Ensuring information is available
For the most part, states and municipalities welcome private investment. They want their residents to have access to competitive, next-generation technologies from multiple providers and they want to conserve scarce public resources. However, local leaders are not necessarily experts in deploying new technologies and infrastructures, and given their other priorities don’t necessarily have the time or wherewithal to become experts. The FCC, through the knowledge of the many states, its Broadband Deployment Advisory Committee, and its public comment process which has collected more than 1100 submission in more than a year, has sought to close this knowledge gap by gathering and codifying best practice information. Rather than having every town in America reinvent the wheel of next-generation infrastructure, it makes sense for the FCC to present the right policy to educate states and municipalities.
Mitigating abuse by special interests
Ensuring information and transparency is important to avoid manipulation and abuse by special interests. Not all state and local actors are similarly situated financially and some wish to manipulate the process of delivering the public good of communication for particularly pecuniary interests. Many cities and states have crushing debt from failed municipal projects and pension liabilities and see a private company deploying infrastructure as a revenue opportunity. Some proffer that the “free market” gives them the right to charge high rental fees, but pole attachments are not a market as such: cities monopolize the ownership of street polls and rights-of-way.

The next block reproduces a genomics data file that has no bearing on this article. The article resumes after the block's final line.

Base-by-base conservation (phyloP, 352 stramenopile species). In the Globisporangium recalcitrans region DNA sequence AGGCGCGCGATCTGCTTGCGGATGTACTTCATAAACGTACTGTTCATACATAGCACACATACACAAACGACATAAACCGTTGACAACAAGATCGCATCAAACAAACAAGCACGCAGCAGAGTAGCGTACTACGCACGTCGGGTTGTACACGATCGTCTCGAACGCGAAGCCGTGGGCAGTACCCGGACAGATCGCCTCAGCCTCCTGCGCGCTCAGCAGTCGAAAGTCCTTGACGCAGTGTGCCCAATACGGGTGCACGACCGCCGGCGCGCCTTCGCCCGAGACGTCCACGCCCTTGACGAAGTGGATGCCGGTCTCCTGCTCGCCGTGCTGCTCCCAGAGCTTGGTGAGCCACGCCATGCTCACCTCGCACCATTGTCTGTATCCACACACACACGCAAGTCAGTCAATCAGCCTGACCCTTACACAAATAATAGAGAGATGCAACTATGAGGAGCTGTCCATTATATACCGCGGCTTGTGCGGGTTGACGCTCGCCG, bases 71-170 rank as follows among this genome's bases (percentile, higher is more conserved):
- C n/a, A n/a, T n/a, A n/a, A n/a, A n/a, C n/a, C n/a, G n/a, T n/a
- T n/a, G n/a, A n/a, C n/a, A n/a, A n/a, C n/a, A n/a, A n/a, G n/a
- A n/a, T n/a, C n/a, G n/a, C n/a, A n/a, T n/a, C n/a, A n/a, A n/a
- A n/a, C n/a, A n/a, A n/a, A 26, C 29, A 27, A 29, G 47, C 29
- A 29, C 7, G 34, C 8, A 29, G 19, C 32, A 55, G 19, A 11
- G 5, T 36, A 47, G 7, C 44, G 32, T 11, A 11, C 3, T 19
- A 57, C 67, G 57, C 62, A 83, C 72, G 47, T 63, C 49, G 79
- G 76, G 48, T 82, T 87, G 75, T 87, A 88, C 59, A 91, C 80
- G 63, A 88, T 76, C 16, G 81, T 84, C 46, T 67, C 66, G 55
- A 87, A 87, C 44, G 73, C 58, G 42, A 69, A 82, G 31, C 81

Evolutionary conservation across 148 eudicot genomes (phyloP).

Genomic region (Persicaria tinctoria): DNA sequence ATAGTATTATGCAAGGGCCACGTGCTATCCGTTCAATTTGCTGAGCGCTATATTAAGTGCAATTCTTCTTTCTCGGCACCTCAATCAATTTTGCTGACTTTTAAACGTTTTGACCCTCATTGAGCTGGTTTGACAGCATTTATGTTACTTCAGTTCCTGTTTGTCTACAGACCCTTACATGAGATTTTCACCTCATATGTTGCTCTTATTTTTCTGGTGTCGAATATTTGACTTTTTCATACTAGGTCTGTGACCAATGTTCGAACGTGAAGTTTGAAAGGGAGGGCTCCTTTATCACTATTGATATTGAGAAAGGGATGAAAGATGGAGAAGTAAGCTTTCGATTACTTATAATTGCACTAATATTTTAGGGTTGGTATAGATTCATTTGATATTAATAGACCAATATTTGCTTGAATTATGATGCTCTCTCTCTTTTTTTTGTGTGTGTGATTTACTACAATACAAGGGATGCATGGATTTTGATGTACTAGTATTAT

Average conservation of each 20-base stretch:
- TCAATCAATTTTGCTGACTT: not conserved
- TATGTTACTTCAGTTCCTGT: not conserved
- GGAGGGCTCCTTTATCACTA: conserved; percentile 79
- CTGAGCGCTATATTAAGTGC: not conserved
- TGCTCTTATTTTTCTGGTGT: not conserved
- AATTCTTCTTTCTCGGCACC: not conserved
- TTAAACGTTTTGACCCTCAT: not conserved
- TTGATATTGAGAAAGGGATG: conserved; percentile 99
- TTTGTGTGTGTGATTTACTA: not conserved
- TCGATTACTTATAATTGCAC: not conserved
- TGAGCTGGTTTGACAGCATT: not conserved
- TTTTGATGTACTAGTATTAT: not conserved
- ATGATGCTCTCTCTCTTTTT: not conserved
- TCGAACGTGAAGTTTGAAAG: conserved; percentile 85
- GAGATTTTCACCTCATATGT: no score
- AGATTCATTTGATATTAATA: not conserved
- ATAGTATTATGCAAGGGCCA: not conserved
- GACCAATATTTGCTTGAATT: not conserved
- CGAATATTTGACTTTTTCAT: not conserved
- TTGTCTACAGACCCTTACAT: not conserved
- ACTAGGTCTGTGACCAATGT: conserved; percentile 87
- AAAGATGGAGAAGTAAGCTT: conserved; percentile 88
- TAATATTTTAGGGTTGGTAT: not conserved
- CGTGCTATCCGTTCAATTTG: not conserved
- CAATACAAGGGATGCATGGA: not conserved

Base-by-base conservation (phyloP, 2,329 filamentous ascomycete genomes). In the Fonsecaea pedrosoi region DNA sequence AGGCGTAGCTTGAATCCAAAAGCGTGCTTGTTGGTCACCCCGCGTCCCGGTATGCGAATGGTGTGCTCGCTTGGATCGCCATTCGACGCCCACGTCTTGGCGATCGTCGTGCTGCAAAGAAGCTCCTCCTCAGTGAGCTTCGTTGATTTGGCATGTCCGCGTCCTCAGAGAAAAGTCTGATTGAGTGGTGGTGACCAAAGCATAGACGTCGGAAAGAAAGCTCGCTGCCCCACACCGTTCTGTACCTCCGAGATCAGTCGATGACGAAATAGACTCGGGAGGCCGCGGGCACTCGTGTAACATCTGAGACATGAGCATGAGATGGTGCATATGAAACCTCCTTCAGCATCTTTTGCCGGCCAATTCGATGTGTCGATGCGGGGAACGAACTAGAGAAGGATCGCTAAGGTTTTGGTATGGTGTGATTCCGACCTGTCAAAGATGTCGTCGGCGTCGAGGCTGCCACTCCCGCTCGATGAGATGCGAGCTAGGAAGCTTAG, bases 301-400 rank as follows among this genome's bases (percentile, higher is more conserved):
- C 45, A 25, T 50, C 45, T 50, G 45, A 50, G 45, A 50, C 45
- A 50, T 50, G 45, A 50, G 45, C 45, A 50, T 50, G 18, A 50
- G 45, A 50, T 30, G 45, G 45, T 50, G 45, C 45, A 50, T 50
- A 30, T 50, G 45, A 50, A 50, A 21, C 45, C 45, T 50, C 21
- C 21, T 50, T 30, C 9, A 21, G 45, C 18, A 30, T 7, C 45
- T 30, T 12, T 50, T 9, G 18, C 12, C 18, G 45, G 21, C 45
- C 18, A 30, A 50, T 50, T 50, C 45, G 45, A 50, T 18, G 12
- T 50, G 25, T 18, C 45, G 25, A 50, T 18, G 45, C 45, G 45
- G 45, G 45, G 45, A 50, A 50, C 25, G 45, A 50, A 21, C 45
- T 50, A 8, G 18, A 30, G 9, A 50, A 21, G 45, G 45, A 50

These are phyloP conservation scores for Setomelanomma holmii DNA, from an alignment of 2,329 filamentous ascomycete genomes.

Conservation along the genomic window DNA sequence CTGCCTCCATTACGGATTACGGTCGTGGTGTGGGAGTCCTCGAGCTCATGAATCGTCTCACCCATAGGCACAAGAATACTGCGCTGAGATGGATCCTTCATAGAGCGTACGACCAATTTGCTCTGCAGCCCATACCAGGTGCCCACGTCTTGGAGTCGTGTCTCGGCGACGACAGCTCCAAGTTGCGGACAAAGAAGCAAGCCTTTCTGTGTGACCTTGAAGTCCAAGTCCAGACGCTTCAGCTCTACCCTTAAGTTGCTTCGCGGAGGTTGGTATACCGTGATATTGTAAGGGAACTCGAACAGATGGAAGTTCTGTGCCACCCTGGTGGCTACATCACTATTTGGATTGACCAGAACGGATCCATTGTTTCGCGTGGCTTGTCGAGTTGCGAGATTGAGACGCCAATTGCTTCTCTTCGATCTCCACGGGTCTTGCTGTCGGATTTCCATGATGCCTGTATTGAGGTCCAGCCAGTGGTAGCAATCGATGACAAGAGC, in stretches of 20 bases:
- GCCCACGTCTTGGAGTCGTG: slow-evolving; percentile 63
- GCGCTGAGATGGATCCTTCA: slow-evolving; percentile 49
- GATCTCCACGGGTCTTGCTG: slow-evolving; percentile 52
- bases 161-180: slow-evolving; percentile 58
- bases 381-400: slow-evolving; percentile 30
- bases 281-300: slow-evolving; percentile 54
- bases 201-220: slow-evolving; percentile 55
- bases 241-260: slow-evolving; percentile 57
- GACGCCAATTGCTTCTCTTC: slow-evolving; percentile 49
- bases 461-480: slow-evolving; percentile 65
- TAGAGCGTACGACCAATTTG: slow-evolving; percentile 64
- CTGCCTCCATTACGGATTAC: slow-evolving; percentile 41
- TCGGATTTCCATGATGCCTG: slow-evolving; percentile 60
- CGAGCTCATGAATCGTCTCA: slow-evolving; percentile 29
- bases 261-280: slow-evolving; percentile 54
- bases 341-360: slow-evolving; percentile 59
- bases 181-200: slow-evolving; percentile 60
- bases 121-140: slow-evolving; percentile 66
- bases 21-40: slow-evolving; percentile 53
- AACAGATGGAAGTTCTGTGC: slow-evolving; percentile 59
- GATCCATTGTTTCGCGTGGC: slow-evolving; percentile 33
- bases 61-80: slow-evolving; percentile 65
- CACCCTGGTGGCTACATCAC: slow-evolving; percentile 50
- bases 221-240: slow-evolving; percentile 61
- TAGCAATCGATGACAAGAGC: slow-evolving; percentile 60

Successful telecommunications policy attempts to deliver the public good of communications to as many people as possible at competitive prices, so we need to encourage fast, efficient, and ubiquitous delivery of connectivity. When cities charge extraordinarily high rates that only one company can afford, the possibility for competition between multiple providers is undermined. Moreover, the high cost of deployment in cities reduces the ability to deploy in suburban and rural areas, widening the digital divide. The best way to ensure mass build-out is to keep costs low. Importantly, the FCC’s One Touch Make Ready policy ensures that access to utility poles for 5G is swift, predictable, and affordable. All Americans should have the opportunity to take advantage of next generation networks, not just those in cities.
Finally, the economics of 5G are still evolving. As we learned from 3G/4G economics, third party app and service providers (e.g. Google, Facebook, Netflix) benefit disproportionately more than the network providers themselves, but third party providers do not contribute to the cost of local infrastructure. Thus, it is important to allow two-sided markets to recover some fees so consumers don’t foot the full bill of infrastructure. The sooner networks can get up and running, the sooner they can contribute to a city’s economic development and tax revenue.
On September 17, AEI will host FCC Commissioner Brendan Carr and an expert panel to discuss the future of 5G wireless and the FCC’s efforts to clear regulatory hurdles to ensure US leadership in 5G deployment. RSVP for the event here.